Saturday, February 22, 2020

Dopamine

The woman across from me on the train sits hunched over the scratch-off lottery ticket, carefully picking and choosing which spaces to uncover.

The card has been designed to tap into the ancient part of our brain that loves to scrabble at the earth to reveal buried food, the part of our nervous system that doles out a small dopamine rush every time we accomplish something, even if that task is essentially random and almost certainly pointless.

I turn away to push some buttons on my phone.

When I look back, we’re crossing the bridge, the ticket is crumpled up in her hand, and she’s looking pensively out the window at the cold blue sky, the city looming into view, the river rolling beneath us, or maybe nothing at all.

Friday, February 21, 2020

Church Wedding

Katie and I married twice, first in Manhattan at a wedding venue and then in Brooklyn in a Catholic church, the church wedding being mostly for the benefit of her side of the family, including a couple of dead relatives who may have had opinions about the whole affair.

Today, we went looking for our wedding certificate to prove to our health insurance company that she could be on my benefits, and we found both the Manhattan and the Brooklyn one.

When I asked which we should use, Katie said, “The first one! The second one was just to keep the ghosts at bay."


Wednesday, February 19, 2020

New Smells

The dog in the backpack is doing pretty well, all things considered. He doesn't seem to mind the crowded subway car, or the slightly awkward way in which he has to hold his paws because of the angle of the backpack, and his soft brown eyes gaze on we commuters without judgement or alarm, even as the patch on the backpack that holds him ("PLEASE ASK TO PET') hints at issues with people in the past.

When I pull my yerba mate tea out of my bag and pop off the lid of my cup, he lifts his head and begins to strain his head this way and that in an attempt to look over his shoulder to see where this unusual smell might be coming from. "It's possible he's never smelled this before," I tell his owner, and she agrees.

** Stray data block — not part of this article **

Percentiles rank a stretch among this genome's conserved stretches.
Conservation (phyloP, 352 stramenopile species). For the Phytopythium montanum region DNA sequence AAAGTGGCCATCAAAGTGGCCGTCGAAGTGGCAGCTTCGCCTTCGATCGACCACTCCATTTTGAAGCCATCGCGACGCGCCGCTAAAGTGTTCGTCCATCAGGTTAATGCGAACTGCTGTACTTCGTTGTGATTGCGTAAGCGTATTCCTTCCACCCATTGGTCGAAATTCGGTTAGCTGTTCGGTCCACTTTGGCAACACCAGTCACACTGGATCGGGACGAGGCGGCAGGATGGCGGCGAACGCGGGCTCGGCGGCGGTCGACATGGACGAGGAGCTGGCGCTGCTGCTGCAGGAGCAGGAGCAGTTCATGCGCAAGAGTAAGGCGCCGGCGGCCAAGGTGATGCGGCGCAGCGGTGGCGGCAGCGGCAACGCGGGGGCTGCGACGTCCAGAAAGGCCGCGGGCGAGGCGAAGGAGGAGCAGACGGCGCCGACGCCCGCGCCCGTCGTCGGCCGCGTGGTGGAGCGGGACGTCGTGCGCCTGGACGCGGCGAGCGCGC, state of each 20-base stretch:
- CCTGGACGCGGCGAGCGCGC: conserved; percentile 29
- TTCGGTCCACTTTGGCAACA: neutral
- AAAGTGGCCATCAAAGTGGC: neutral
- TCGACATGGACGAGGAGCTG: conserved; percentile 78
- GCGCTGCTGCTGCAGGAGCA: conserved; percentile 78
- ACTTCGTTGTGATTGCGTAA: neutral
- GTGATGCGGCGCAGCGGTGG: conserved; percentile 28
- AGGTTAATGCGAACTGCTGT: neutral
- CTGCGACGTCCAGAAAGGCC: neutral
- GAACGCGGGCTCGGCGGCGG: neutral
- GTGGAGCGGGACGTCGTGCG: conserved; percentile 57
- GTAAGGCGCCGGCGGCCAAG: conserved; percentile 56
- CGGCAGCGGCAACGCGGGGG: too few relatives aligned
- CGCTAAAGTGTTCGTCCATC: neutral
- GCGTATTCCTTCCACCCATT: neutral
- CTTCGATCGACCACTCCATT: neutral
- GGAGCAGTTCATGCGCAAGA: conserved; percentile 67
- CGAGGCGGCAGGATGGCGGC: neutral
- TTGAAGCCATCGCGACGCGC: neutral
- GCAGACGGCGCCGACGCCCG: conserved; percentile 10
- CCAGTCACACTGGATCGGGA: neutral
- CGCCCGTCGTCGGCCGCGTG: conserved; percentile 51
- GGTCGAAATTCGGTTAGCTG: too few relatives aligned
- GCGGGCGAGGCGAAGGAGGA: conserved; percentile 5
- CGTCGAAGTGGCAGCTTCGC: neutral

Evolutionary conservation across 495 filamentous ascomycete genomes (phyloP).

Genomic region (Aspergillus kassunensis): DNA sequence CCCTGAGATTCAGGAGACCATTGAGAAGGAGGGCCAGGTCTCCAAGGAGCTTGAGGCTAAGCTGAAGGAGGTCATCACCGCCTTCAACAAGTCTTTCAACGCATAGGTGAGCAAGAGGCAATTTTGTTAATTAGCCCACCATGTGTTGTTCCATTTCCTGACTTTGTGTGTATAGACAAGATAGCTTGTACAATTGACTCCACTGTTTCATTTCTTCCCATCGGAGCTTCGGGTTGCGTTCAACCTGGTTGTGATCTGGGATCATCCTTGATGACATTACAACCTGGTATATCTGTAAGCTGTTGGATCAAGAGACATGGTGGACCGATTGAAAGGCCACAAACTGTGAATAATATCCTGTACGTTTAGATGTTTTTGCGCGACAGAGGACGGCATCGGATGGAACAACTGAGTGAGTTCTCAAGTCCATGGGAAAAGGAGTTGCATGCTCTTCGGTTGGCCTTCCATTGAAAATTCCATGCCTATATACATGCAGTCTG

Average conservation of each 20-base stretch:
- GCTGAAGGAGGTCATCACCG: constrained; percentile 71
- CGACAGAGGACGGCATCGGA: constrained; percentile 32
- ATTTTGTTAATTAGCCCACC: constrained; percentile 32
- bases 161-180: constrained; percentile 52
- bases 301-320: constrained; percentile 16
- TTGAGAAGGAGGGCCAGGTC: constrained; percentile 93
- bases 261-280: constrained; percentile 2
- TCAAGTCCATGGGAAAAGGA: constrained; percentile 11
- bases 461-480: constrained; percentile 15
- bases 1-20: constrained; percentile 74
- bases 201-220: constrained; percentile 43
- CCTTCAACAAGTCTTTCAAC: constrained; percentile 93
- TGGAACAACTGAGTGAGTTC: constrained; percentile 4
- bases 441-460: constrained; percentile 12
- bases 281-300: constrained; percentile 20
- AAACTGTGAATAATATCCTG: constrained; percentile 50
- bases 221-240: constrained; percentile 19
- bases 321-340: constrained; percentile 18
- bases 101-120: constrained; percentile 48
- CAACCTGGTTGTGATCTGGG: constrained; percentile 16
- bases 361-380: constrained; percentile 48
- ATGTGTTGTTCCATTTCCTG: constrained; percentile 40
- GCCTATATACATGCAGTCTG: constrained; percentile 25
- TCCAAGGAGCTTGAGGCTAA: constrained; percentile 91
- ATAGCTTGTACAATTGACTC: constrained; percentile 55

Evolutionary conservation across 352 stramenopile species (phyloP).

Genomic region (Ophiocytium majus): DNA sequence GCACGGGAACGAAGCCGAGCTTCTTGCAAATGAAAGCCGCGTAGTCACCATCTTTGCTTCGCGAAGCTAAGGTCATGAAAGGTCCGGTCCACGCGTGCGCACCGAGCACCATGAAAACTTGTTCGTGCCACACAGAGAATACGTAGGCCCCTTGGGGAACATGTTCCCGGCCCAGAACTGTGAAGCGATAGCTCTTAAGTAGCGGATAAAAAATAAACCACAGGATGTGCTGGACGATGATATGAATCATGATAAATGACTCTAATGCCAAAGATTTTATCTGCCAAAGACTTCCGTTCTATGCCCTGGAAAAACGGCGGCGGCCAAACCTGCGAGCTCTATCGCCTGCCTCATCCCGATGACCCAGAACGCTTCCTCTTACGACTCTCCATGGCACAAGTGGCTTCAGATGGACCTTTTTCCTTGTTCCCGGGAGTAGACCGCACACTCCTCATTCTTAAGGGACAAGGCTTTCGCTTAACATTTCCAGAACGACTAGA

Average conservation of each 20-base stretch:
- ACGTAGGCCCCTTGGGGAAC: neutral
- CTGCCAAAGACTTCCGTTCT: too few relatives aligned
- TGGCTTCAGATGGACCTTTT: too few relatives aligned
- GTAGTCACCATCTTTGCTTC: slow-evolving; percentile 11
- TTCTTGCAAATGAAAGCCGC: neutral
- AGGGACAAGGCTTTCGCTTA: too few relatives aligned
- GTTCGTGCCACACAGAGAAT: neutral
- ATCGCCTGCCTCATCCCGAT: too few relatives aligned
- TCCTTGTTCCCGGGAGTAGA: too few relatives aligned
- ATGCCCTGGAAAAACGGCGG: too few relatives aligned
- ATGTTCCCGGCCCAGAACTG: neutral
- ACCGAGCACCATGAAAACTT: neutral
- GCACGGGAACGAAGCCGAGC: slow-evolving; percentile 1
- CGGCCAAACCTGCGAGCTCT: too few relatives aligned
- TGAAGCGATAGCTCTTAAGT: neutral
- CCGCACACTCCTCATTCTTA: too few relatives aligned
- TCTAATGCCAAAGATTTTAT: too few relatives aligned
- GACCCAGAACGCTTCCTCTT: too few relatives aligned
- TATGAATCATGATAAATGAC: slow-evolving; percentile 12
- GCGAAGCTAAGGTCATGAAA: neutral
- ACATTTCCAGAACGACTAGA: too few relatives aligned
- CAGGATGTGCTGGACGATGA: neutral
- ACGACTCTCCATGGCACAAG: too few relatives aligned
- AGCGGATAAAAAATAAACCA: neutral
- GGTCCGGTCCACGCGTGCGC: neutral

Tuesday, February 18, 2020

Greetings

The news of the death of a friend of ours shocks Katie and me pretty badly, so when I leave to walk to the drugstore down the block, Katie asks me to be particularly careful, particularly since an app she follows on her phone warned her of fighting and police activity a few blocks from the store.

The street is mostly quiet tonight, though, and even though there's no one around, I find myself examining the trash waiting for pickup on the curb, wondering if I can pull something from it to use as a weapon in the event of confrontation.

The drugstore is a strange oasis of fluorescent lights in the foggy darkness, and I quickly find the items I came for and check out with a young man who stands behind the counter with a blank expression and downcast eyes. 

"How you doing, man?" I ask, hoping for some sort of human contact, and he looks up to meet my gaze, and I am blessed by his smile.

King For A Day

"I'm just worried," she says, examining the loafers she's wearing in her reflection with concern, "that these shoes might be a little too Louis the Sixteenth."

"I think the heels would have to be higher for these to be anything but a Sun King kinda deal," I reply flippantly, and she turns and just sort of looks at me. Realizing I may have gone a little over everybody's head, I quickly add, "Not that I know anything about French Regencies or whatever!"

"No, that's right, I was just marveling at what you did there," she says with a smile.

Sunday, February 16, 2020

Names Are Important

The man lounges on the couch while on his lap, back paws on the man's stomach, forepaws on the mans crossed leg, stands a small white and russet colored dog. The dog's ears are erect and alert, and he scans the sales floor with a look of ownership and concern while standing utterly still.

I compliment the man on his excellent dog, and add, "They're really making chihuahuas awesome these days."

"He's a rat terrier," the man informs me with a withering look.

Honesty

"How you feelin'?" my friend at work asks during a short pause in the rush.

"Honestly, man, I'm a little worn out," I reply, and his face lights up.

"I'm glad to hear that!" he says, laughing. "You can't trust someone who says they feel great all the time."